Louisville & N. R. Co. v. West Coast Co.
Annotate this Case
198 U.S. 483 (1905)
U.S. Supreme Court
Louisville & N. R. Co. v. West Coast Co., 198 U.S. 483 (1905)
Louisville & Nashville Railroad Company v.
West Coast Naval Stores Company
Submitted April 25, 1905
Decided May 29, 1905
198 U.S. 483
A common carrier may agree with such other carrier as it may choose to forward beyond its own line goods it has transported to its terminus, and, if it has adequate terminal facilities at a sea port sufficient for all freight destined for that place, it is not obliged to allow other and competing carriers to load and discharge at a wharf owned by it and erected for facilitating the transportation of through freight to points beyond that place.
The fact that a wharf is built by a railroad company on what might be the extension of a public street, under permissions of the municipality, does not, in the absence of express stipulations, make it a public wharf or affect the company's right of sole occupancy or power of regulation thereof.
Certiorari to the Circuit Court of Appeals for the Fifth Circuit to review a judgment of that court affirming one in favor of the West Coast Naval Stores Company (hereinafter called the plaintiff), against the railroad company (hereinafter called the defendant), for damages for refusing to permit the plaintiff to use the wharf of defendant at Pensacola for the
transportation of plaintiff's property, as stated in the declaration.
The action was brought in the Circuit Court of the United States for the Northern District of Florida.
The plaintiff's declaration contains two counts, which are substantially the same, and it is therein averred that the plaintiff is a citizen of Florida and the defendant is a citizen of Kentucky, and that the latter is a common carrier, and carries goods into Pensacola over its railroad, and, among them, the goods of the plaintiff. The course of business between the two companies has been for the plaintiff to obtain transportation of its turpentine and rosin from its yard near Pensacola, and its warehouse in that city, by means of a switch, built for that purpose by the defendant, to defendant's main line, and thence to the wharf of defendant (which plaintiff alleged was a public wharf) by means of the cars and upon the railroad of the defendant. The wharf extended into the Bay of Pensacola, and was used by defendant (and by persons bringing goods over the defendant's railway to and into Pensacola) for the purpose of shipping such goods from the wharf to vessels destined for other ports. After defendant had transported the goods of the plaintiff to the wharf of defendant, the plaintiff had been accustomed to ship to other ports by vessels, with the managers of which plaintiff had contracts of carriage; that in the midst of the prosecution of such business defendant had notified plaintiff that it would thereafter refuse, and it did thereafter refuse, to allow plaintiff to transport its goods to the wharf for the purpose of there loading them on such vessels as above mentioned, and refused to permit the wharf and railway of defendant to be used in the prosecution of plaintiff's business insofar as the prosecution would involve the use of the vessels chosen by the plaintiff for the shipment of the goods from Pensacola to the damage of the plaintiff, as set forth in the declaration.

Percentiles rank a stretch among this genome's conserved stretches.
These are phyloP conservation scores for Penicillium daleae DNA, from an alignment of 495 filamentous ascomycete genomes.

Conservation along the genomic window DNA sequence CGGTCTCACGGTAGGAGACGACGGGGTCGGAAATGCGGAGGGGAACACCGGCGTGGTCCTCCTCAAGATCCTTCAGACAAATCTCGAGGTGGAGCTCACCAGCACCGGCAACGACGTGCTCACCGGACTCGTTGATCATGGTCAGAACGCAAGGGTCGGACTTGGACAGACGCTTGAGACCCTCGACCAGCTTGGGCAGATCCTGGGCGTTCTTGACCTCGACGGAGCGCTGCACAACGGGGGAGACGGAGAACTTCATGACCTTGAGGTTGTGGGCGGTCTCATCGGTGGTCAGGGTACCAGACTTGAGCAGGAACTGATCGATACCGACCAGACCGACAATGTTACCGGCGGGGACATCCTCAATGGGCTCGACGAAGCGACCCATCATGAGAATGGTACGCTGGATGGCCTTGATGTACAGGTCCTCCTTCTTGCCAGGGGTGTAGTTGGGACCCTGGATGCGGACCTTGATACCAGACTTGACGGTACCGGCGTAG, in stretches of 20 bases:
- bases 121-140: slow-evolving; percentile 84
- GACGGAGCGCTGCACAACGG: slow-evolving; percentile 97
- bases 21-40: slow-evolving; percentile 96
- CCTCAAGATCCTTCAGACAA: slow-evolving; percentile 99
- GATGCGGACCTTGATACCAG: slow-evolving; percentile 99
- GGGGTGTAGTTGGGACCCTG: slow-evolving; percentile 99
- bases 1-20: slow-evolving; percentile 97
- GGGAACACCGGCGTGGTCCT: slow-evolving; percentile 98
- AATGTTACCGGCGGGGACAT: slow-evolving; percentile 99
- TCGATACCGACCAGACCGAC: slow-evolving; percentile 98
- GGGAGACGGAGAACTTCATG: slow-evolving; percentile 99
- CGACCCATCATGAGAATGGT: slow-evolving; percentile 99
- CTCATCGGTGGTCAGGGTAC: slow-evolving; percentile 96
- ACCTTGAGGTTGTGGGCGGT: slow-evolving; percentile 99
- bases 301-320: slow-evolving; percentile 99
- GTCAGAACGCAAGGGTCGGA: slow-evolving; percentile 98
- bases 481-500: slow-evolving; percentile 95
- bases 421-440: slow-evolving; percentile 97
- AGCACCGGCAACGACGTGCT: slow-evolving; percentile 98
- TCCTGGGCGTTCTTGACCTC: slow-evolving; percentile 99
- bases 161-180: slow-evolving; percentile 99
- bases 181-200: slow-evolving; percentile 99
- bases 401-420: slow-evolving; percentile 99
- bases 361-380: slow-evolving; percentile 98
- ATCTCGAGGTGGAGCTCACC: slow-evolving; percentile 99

The defendant filed several pleas to this declaration, and the plaintiff demurred to them, which demurrer was overruled
by the circuit court. Upon writ of error, the circuit court of appeals reversed that judgment, 121 F. 645, and when the case came down, the defendant withdrew all former pleas and filed in the circuit court another plea, as follows:
"The defendant, withdrawing all former pleas, pleads to the first and second counts of the declaration as follows:"
"1. That the defendant has adequate depots and yards in the City of Pensacola for the receipt and delivery of all merchandise committed to it for transportation to and delivery at Pensacola. That neither its charter nor any statutory law has compelled or required, or compels or requires, it to construct or maintain the wharf mentioned in the declaration, but that it constructed the same at an expense to it of tens of thousands of dollars for the purpose of providing facilities for the transaction of its business with such vessels as it might permit to come to and lie at said wharf to take cargo. That no business has ever been done at said wharf except the transportation by the defendant, in cars on its railroad over said wharf, to and from vessels lying at the said wharf, of goods brought or to be transported by said vessels and the loading and unloading thereat of such vessels. That, in accordance with such purpose, it made and promulgated, upon the construction of said wharf, and more than five years prior to the bringing of this suit, rules and regulations by which it limited the use of its wharves, including the wharf mentioned in the declaration,"